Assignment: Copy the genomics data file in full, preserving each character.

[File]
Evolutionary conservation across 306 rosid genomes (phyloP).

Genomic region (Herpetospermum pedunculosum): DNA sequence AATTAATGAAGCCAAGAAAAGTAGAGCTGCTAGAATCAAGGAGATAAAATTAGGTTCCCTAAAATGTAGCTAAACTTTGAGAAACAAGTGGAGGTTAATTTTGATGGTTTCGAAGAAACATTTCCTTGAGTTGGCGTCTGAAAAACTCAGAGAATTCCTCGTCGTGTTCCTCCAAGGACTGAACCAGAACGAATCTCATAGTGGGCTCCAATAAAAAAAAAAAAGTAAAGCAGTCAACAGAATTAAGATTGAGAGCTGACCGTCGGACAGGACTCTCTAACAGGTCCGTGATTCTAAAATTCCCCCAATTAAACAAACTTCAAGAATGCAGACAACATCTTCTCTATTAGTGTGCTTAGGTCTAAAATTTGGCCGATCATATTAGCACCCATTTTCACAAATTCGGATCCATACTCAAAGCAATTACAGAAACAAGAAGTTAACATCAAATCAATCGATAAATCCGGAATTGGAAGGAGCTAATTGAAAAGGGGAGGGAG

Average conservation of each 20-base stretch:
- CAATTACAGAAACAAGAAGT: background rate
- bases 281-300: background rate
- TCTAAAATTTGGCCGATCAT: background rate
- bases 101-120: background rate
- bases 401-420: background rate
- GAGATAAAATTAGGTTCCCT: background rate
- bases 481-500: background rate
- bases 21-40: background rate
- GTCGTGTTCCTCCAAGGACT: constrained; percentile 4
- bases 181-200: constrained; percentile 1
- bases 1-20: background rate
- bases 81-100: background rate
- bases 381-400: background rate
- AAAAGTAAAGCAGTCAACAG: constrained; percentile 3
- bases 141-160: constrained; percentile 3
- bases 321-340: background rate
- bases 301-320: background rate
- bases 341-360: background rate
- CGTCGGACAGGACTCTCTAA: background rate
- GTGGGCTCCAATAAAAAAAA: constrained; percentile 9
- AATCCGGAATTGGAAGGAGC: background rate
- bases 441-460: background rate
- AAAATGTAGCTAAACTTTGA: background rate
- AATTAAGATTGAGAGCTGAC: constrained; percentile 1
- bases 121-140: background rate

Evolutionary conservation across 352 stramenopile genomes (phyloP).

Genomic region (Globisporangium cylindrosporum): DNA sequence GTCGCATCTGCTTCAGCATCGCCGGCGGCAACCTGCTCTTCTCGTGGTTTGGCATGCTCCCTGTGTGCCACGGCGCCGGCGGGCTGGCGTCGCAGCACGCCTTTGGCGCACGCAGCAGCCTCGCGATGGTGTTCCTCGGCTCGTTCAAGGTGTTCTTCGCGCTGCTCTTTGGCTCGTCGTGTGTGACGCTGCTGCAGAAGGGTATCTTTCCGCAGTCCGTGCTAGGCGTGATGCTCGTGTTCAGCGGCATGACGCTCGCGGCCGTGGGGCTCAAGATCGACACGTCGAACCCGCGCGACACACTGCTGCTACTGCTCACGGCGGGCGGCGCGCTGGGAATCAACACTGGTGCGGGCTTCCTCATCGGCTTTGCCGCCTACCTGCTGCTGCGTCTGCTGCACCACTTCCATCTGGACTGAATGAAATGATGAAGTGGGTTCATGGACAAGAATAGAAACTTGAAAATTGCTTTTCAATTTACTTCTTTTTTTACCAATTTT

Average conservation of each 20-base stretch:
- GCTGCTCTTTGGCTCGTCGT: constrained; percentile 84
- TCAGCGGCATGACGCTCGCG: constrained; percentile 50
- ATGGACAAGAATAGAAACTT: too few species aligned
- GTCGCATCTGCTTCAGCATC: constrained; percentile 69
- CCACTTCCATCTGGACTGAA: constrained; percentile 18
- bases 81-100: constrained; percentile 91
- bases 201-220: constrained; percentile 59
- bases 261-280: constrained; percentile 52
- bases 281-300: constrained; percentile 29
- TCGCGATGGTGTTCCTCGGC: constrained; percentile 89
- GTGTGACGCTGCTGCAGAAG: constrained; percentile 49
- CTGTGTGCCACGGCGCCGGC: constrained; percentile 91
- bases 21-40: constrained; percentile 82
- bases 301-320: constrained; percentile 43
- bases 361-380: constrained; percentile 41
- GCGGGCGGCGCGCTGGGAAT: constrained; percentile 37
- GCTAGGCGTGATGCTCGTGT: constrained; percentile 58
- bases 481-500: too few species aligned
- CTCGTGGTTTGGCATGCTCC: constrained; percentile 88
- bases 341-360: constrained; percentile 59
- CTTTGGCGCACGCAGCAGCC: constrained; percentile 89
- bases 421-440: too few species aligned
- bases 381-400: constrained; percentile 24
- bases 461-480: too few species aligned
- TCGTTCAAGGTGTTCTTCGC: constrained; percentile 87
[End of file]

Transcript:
Evolutionary conservation across 306 rosid genomes (phyloP).

Genomic region (Herpetospermum pedunculosum): DNA sequence AATTAATGAAGCCAAGAAAAGTAGAGCTGCTAGAATCAAGGAGATAAAATTAGGTTCCCTAAAATGTAGCTAAACTTTGAGAAACAAGTGGAGGTTAATTTTGATGGTTTCGAAGAAACATTTCCTTGAGTTGGCGTCTGAAAAACTCAGAGAATTCCTCGTCGTGTTCCTCCAAGGACTGAACCAGAACGAATCTCATAGTGGGCTCCAATAAAAAAAAAAAAGTAAAGCAGTCAACAGAATTAAGATTGAGAGCTGACCGTCGGACAGGACTCTCTAACAGGTCCGTGATTCTAAAATTCCCCCAATTAAACAAACTTCAAGAATGCAGACAACATCTTCTCTATTAGTGTGCTTAGGTCTAAAATTTGGCCGATCATATTAGCACCCATTTTCACAAATTCGGATCCATACTCAAAGCAATTACAGAAACAAGAAGTTAACATCAAATCAATCGATAAATCCGGAATTGGAAGGAGCTAATTGAAAAGGGGAGGGAG

Average conservation of each 20-base stretch:
- CAATTACAGAAACAAGAAGT: background rate
- bases 281-300: background rate
- TCTAAAATTTGGCCGATCAT: background rate
- bases 101-120: background rate
- bases 401-420: background rate
- GAGATAAAATTAGGTTCCCT: background rate
- bases 481-500: background rate
- bases 21-40: background rate
- GTCGTGTTCCTCCAAGGACT: constrained; percentile 4
- bases 181-200: constrained; percentile 1
- bases 1-20: background rate
- bases 81-100: background rate
- bases 381-400: background rate
- AAAAGTAAAGCAGTCAACAG: constrained; percentile 3
- bases 141-160: constrained; percentile 3
- bases 321-340: background rate
- bases 301-320: background rate
- bases 341-360: background rate
- CGTCGGACAGGACTCTCTAA: background rate
- GTGGGCTCCAATAAAAAAAA: constrained; percentile 9
- AATCCGGAATTGGAAGGAGC: background rate
- bases 441-460: background rate
- AAAATGTAGCTAAACTTTGA: background rate
- AATTAAGATTGAGAGCTGAC: constrained; percentile 1
- bases 121-140: background rate

Evolutionary conservation across 352 stramenopile genomes (phyloP).

Genomic region (Globisporangium cylindrosporum): DNA sequence GTCGCATCTGCTTCAGCATCGCCGGCGGCAACCTGCTCTTCTCGTGGTTTGGCATGCTCCCTGTGTGCCACGGCGCCGGCGGGCTGGCGTCGCAGCACGCCTTTGGCGCACGCAGCAGCCTCGCGATGGTGTTCCTCGGCTCGTTCAAGGTGTTCTTCGCGCTGCTCTTTGGCTCGTCGTGTGTGACGCTGCTGCAGAAGGGTATCTTTCCGCAGTCCGTGCTAGGCGTGATGCTCGTGTTCAGCGGCATGACGCTCGCGGCCGTGGGGCTCAAGATCGACACGTCGAACCCGCGCGACACACTGCTGCTACTGCTCACGGCGGGCGGCGCGCTGGGAATCAACACTGGTGCGGGCTTCCTCATCGGCTTTGCCGCCTACCTGCTGCTGCGTCTGCTGCACCACTTCCATCTGGACTGAATGAAATGATGAAGTGGGTTCATGGACAAGAATAGAAACTTGAAAATTGCTTTTCAATTTACTTCTTTTTTTACCAATTTT

Average conservation of each 20-base stretch:
- GCTGCTCTTTGGCTCGTCGT: constrained; percentile 84
- TCAGCGGCATGACGCTCGCG: constrained; percentile 50
- ATGGACAAGAATAGAAACTT: too few species aligned
- GTCGCATCTGCTTCAGCATC: constrained; percentile 69
- CCACTTCCATCTGGACTGAA: constrained; percentile 18
- bases 81-100: constrained; percentile 91
- bases 201-220: constrained; percentile 59
- bases 261-280: constrained; percentile 52
- bases 281-300: constrained; percentile 29
- TCGCGATGGTGTTCCTCGGC: constrained; percentile 89
- GTGTGACGCTGCTGCAGAAG: constrained; percentile 49
- CTGTGTGCCACGGCGCCGGC: constrained; percentile 91
- bases 21-40: constrained; percentile 82
- bases 301-320: constrained; percentile 43
- bases 361-380: constrained; percentile 41
- GCGGGCGGCGCGCTGGGAAT: constrained; percentile 37
- GCTAGGCGTGATGCTCGTGT: constrained; percentile 58
- bases 481-500: too few species aligned
- CTCGTGGTTTGGCATGCTCC: constrained; percentile 88
- bases 341-360: constrained; percentile 59
- CTTTGGCGCACGCAGCAGCC: constrained; percentile 89
- bases 421-440: too few species aligned
- bases 381-400: constrained; percentile 24
- bases 461-480: too few species aligned
- TCGTTCAAGGTGTTCTTCGC: constrained; percentile 87